The youth work profession encompasses staff of youth recreation and youth development organizations and service bureau staff, mental health counselors, child and family welfare professionals, mentors, family support clinicians, residential treatment staff, and others at community-based organizations.
Through their work, Indiana’s youth development professionals are having an impact on more than 1.5 million children under age 18 across the state. Children benefit when those professionals are engaged, aware of the needs of youth and families, knowledgeable about best practices, and when they are able to cope effectively with stress. The Youth Worker Well-being Project will address individual youth worker well-being, workplace conditions, and root causes of stress in the sector to promote comprehensive change to benefit youth workers and the youth they serve.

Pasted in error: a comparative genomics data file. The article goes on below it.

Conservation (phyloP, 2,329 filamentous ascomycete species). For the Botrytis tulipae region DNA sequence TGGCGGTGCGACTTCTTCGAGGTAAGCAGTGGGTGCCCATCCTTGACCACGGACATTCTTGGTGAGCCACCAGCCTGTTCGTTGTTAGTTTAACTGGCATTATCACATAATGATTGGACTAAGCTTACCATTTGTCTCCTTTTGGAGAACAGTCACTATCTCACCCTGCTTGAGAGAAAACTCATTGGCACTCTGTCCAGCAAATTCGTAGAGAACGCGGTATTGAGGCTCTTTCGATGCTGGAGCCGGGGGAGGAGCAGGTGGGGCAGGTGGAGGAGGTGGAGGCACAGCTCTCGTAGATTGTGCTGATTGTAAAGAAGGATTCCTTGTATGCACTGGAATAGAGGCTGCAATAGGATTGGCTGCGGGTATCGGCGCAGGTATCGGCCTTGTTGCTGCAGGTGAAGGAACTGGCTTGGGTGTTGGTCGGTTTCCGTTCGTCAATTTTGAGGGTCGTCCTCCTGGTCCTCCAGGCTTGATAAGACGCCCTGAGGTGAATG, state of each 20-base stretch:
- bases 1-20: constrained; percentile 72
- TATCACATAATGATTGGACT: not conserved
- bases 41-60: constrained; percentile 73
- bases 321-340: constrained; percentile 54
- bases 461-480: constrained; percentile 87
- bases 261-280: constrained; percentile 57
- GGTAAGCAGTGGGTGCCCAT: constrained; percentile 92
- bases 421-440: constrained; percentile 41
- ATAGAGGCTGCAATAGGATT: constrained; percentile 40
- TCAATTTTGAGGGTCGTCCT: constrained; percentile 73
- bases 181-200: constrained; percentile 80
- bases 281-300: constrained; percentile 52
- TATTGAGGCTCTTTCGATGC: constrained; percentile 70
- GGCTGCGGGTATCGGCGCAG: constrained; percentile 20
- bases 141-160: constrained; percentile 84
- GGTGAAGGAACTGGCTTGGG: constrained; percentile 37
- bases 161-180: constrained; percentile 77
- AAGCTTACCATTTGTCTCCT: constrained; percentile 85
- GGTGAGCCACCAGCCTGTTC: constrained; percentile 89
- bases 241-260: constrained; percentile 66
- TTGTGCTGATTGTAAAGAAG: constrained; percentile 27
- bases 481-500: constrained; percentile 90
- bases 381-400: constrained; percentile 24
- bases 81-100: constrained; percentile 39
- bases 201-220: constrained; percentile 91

About the Indiana coalition of youth-serving intermediaries

Indiana Afterschool Network
IAN advances opportunities for learning beyond the school day so that all Indiana youth can grow into healthy, thriving adults. Its vision is to help every young person in Indiana have access to quality out-of-school programs provided by valued professionals. IAN has developed a research-based system of continuous quality improvement to help programs better meet the needs of youth through afterschool standards, professional development, self-assessment, and coaching. IAN works with communities across the state to increase access to high-quality out-of-school time programs.

IARCA Institute for Excellence
The IARCA Institute provides training, practice advancement support, and transparency to Indiana’s child and family welfare community. Founded in 2000, the Institute supports a culture of ongoing practice and system improvement so that Hoosier children, youth, and families have access to the
quality services they need and deserve.

Indiana Youth Services Association